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‘Our Guy’ Isn’t Our Guy

Some months ago, in a radio interview to tout part of the Trump tax bill, the Whitewater Community Development Authority’s executive director Dave Carlson referred to Congressman F. James Sensenbrenner as ‘our guy.’ Sensenbrenner, a pro-Trump septuagenarian multimillionaire from a gerrymandered district, is – literally – Whitewater’s federal representative. Sensenbrenner has never been – and…

Political and Apolitical Means of Local Accomplishment

One test of an institution’s vitality is how eager people are to become members, and how interested a community is to learn who’s become a member. Strong institutions or organizations attract attention. When the institution is a city or county government, one looks to see who’s eager to run for office, and how many people…

The Broad Outlines of 2019

For many years, I would begin the year with predictions for the twelve months ahead.  Events since 2016 have made predictions harder,  but one can still discern some short-term developments for the city.  These prospects, of course, form an online of topics to ponder, and about which to write (often requiring that one return to the…

Kopper Resigns, Whitewater Remains

One reads that Beverly Kopper, UW-Whitewater chancellor, has resigned her position effective 12.31.18.  Her resignation was generally expected for at least the last few weeks, and was, more importantly, necessary.  This was a public matter involving a spouse appointed to a public position accused of sexual harassment by at least five women while the appointing chancellor kept…

Weak Underneath

The was an armed robbery in Whitewater this week. Robbery is wrong and armed robbery especially so.  There’s neither justification nor excuse for the crime. Radio station WFAW reported the crime in a straightforward way, but the Daily Union on Facebook crudely described the suspects not as black males (as would be conventional) but rather as male blacks. …

The ‘Real’ Residents

Emily Badger reports Are Rural Voters the ‘Real’ Voters? Wisconsin Republicans Seem to Think So: In much of Wisconsin, “Madison and Milwaukee” are code words (to some, dog whistles) for the parts of the state that are nonwhite, elite, different: The cities are where people don’t have to work hard with their hands, because they’re collecting…

0, 448, 476, 84

0 Number of published words from Chancellor Beverly Kopper in support of five complainants alleging sexual assault or harassment from her publicly appointed assistant-to-the-chancellor spouse. 448 Number of published words from Chancellor Beverly Kopper in reply to one remark from a single sportscaster during a single Packers preseason game. (It’s not that one shouldn’t reply…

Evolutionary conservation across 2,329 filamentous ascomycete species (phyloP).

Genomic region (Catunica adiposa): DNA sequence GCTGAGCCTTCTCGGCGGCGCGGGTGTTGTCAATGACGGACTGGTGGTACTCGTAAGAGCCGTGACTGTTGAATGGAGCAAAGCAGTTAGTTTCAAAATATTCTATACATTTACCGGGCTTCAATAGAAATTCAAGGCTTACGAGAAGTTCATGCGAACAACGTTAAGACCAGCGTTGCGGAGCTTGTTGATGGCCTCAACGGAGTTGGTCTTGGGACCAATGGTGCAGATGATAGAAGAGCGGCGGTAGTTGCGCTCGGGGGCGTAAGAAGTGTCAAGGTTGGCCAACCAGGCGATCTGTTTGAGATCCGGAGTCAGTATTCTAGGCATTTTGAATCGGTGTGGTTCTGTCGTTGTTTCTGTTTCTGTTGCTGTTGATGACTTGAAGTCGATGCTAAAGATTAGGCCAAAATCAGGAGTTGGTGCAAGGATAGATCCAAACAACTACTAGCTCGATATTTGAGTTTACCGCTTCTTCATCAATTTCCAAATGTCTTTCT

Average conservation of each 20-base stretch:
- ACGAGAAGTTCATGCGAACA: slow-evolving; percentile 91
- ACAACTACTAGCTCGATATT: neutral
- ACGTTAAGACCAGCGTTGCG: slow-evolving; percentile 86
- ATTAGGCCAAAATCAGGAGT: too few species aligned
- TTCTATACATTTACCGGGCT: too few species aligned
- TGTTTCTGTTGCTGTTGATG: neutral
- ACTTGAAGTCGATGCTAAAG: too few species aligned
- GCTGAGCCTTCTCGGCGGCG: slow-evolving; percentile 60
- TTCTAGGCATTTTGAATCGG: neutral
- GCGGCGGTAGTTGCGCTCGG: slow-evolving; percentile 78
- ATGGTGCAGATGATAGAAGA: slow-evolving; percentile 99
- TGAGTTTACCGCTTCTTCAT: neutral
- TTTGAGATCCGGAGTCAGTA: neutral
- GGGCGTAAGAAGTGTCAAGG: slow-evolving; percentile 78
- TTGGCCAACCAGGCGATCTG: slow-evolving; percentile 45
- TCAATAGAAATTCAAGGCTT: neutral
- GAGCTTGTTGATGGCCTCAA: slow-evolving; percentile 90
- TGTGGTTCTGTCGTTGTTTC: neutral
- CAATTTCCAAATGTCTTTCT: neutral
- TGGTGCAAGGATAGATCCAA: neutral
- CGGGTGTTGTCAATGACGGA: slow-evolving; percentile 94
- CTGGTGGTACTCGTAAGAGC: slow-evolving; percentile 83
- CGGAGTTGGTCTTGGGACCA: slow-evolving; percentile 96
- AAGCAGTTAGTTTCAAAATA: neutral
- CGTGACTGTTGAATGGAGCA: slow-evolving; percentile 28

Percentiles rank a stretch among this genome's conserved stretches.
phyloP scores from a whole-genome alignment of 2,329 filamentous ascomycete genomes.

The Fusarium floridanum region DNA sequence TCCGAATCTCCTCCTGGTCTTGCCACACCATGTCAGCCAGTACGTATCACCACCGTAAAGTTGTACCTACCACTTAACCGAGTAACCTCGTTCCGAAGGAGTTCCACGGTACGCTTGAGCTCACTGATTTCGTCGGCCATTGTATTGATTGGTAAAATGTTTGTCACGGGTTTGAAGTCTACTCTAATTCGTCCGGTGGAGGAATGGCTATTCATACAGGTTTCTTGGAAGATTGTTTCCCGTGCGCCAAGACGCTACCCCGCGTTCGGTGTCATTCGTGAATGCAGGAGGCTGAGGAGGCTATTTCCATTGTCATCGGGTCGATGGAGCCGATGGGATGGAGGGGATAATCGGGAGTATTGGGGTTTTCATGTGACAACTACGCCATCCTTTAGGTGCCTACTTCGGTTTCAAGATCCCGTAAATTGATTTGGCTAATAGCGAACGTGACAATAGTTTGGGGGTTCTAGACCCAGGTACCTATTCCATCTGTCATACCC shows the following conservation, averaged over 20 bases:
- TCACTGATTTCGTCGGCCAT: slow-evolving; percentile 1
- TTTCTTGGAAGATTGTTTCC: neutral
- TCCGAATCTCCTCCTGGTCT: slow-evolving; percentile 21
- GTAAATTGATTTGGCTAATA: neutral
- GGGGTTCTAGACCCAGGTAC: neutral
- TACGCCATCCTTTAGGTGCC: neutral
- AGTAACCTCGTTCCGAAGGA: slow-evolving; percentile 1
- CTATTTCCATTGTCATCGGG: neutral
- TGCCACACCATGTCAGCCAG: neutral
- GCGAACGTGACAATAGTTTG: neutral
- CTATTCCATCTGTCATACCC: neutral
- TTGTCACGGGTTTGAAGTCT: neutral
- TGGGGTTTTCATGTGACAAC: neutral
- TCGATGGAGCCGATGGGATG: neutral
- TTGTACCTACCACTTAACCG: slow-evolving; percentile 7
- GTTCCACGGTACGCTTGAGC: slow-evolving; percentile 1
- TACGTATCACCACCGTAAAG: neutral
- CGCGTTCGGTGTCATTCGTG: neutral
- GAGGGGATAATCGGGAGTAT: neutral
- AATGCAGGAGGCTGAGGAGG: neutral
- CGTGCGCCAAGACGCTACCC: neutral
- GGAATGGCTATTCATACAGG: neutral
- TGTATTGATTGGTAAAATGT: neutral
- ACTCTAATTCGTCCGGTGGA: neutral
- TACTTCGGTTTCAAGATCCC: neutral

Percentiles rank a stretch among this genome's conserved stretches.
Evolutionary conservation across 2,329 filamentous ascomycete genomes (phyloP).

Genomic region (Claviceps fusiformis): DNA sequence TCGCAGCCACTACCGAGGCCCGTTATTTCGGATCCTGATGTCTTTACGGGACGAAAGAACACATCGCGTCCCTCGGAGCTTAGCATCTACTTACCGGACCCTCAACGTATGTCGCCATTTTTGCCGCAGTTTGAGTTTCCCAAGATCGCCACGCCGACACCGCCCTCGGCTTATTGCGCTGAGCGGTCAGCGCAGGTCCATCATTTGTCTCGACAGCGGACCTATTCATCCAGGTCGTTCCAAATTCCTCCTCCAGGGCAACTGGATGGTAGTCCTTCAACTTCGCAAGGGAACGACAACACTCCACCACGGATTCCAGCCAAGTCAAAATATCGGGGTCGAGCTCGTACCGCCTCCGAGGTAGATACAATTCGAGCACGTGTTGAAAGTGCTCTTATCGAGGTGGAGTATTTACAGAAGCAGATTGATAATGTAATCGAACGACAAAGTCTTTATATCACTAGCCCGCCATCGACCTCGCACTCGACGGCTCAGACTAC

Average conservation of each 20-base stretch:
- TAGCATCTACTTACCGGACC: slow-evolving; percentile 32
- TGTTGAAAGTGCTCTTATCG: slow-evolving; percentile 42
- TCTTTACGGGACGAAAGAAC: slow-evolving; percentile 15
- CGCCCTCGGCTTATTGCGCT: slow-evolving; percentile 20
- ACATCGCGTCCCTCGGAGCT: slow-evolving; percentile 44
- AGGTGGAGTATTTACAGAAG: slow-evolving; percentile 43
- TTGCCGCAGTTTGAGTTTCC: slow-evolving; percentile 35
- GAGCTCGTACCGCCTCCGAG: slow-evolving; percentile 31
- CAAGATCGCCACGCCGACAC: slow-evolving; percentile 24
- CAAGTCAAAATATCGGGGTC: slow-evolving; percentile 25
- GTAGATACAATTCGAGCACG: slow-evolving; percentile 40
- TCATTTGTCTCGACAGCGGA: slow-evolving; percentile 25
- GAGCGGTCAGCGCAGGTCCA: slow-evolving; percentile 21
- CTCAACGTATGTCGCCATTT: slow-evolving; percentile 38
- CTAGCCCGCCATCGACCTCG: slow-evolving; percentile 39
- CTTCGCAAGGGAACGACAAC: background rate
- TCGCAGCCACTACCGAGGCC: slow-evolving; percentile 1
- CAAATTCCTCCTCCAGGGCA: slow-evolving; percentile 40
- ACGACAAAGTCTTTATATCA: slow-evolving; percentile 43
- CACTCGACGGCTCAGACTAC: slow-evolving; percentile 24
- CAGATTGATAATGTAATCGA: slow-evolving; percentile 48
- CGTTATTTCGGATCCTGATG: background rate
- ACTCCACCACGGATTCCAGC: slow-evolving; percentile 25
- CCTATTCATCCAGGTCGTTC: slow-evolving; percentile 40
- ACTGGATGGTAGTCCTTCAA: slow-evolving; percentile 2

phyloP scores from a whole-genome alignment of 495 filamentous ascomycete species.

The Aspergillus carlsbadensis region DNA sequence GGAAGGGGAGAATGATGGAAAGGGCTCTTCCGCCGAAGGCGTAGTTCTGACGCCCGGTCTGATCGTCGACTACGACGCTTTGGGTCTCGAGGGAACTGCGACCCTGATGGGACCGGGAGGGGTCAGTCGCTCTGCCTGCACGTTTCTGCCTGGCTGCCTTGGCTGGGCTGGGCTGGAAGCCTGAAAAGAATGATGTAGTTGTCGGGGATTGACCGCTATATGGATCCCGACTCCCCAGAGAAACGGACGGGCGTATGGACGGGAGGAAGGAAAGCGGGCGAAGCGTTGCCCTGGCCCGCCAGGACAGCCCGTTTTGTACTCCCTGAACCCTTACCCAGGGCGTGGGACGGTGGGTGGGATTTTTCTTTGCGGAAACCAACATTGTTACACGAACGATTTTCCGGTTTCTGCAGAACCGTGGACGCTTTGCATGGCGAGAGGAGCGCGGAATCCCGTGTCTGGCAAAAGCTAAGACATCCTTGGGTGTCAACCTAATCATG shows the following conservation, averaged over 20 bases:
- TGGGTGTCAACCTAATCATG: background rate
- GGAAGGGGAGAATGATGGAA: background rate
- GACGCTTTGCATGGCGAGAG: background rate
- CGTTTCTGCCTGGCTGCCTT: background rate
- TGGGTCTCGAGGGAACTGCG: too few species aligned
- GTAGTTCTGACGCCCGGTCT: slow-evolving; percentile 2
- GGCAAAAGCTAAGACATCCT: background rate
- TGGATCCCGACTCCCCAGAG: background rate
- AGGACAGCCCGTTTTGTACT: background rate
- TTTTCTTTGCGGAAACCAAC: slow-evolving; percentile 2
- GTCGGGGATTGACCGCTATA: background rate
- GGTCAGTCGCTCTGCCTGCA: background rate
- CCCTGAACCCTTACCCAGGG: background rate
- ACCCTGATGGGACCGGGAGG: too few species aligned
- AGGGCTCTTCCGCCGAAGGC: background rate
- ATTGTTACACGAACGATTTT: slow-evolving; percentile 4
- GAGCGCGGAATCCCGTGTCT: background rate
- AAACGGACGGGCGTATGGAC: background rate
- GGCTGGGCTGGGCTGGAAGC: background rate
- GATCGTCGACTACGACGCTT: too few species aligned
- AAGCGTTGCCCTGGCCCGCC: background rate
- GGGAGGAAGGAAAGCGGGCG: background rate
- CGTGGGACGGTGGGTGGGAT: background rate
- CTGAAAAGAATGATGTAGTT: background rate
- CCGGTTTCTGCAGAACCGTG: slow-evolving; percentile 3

A Defense That’s Worse Than Nothing

Retired UW-Whitewater professor Brian Kevin Beck contends that Kopper shouldn’t leave [the] Chancellor post. (Candidly, there’s a chance that his defense is so bad that it’s an intentional parody of a defense. It’s hard to believe anyone who served on a worthy faculty could reason so poorly.) Beck argues that (1) misconduct involving Kopper’s public…

Another ‘Advisory Council’ Isn’t What Whitewater Needs

Whitewater has a same-ten-people problem, derived from a few people living behind (metaphorically) a narrow and high perimeter fence, with those few often producing mediocre work, while the city’s economy stagnates. And yet, and yet – one reads that even during the third investigation for sexual harassment & assault concerning the relative she appointed, supervised,…

The Principle of Diversity Rests on Individual Rights

Some of Whitewater’s residents may have heard – because it’s been falsely told to them – that diversity – the inclusion of people from different backgrounds and characteristics – is a group value resting on subcultures of varying size. Hearing this, they’ve heard something else, too: that to abandon a particular leader in Hyer Hall…

Act Utilitarianism Isn’t Merely a National Scourge

Trump justifies his treatment of Christine Blasey Ford by the outcome of the Kavanaugh hearings: “It doesn’t matter. We won.”

One wouldn’t have to go to Washington, or wait for Trump to speak, to find this sort of act utilitarianism. Long before Trump’s 2016 campaign, officials and self-described community leaders in small towns across America shared a similar calculus. For the sake of some imagined overall gain, individual injuries and injustices have been swept aside.

And so, and so — officials justify financial and personal injuries to individuals on behalf of the supposed greater good of being ‘community-minded,’ of defending the ‘university family,’ or some such collective claim.

Trump’s act utilitarianism did not begin with Trump: it grew in cities and towns in which factions decided they’d take what they want, and conveniently sweep aside others by use of nebulous ‘community’ principles. (In the video above, Trump betrays his amorality early on, as he shrugs his shoulders when part of Christine Blasey Ford’s injury is recounted to him.)

In most of these cases of supposed collective gain, of course, it turns out to be a particular politician, particular businessman, or particular university official who reaps the most at the expense of ordinary individuals, but these community leaders would prefer one didn’t look too closely into that selfish benefit, thank you kindly.

Whether a highly-placed person’s selfish gain, or community’s supposed overall gain, the disregard for individual rights reveals a dark, calculating amorality.